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Passive funds fail to ignite

Less than a third of advisers believe investors will increase their exposure to passive funds as the core of their portfolio, according to research from Ignis Asset Management.

It found that 42 per cent of IFAs think active funds will continue to form the majority of an investor’s portfolio while 28 per cent say the conventional approach of using active funds to complement a tracker-based core will increase in prevalence.

The survey, which polled a total of 220 advisers, also shows that almost nine out of 10 feel that investors do not fully understand the risks associated with passive funds, with nearly 30 per cent stating they are “significantly riskier” than is typically acknowledged.

Less than a quarter of respondents say they expect to increase their usage of passive funds on the back of the retail distribution review. Almost nine in 10 advisers feel that closet trackers will come under further pressure after the retail distribution review and more than 78 per cent believethat benchmark-constrained active retail funds are becoming less relevant in today’s market.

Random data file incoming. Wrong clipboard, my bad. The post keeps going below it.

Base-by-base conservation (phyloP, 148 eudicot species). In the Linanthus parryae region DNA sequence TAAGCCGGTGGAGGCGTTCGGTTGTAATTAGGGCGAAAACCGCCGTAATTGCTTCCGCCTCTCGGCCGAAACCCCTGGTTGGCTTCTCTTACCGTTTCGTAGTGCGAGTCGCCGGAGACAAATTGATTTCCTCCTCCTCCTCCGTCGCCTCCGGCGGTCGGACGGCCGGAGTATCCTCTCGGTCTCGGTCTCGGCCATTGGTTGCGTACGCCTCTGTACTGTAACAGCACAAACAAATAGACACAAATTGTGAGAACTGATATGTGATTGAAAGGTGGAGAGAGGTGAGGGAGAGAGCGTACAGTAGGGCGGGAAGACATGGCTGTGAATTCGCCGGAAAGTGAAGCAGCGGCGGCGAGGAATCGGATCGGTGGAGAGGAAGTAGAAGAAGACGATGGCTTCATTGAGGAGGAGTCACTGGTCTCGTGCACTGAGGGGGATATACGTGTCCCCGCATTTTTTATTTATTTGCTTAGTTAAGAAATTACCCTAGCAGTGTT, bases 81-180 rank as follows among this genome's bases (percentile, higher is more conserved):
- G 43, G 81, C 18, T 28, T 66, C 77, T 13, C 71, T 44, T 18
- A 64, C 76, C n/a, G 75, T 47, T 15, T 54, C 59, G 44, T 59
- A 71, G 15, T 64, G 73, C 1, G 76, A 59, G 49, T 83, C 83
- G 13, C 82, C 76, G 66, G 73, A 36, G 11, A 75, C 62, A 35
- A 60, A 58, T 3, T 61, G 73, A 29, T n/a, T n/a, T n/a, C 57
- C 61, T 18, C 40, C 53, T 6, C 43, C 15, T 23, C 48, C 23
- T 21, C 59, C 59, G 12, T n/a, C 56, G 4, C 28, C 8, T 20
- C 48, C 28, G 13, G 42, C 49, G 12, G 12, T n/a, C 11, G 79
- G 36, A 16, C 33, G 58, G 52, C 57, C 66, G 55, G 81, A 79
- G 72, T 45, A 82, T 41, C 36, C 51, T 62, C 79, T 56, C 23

Ignis Asset Management marketing director Rob Page says: “For fund groups committed to quality active management, the news is more encouraging, as most advisers believe quality high-alpha managers are more likely to generate superior performance in the long run. But it is clear the time is up for fund groups charging active fees for benchmark-hugging returns.”

HSBC head of UK wholesale Andy Clark says: “Our research has shown that trackers will grow in importance in the next few years as costs are scrutinised after the RDR. Successful active funds will continue to flourish but those that do not will face questions on cost.”

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  1. What a surprise! A company promoting active fund management publishes a survey purporting to support active fund management.
    What people fail to realise is that it is not actually just about passive v active. That is very much a secondary decision. The key issue is to get the asset allocation right given the clients requirements and risk profile. After that, it is a case of selecting the most cost effective method of populating each asset class and the evidence (not to be confused with marketing hype) overwhelmingly supports the use of passive/tracker type strategies.

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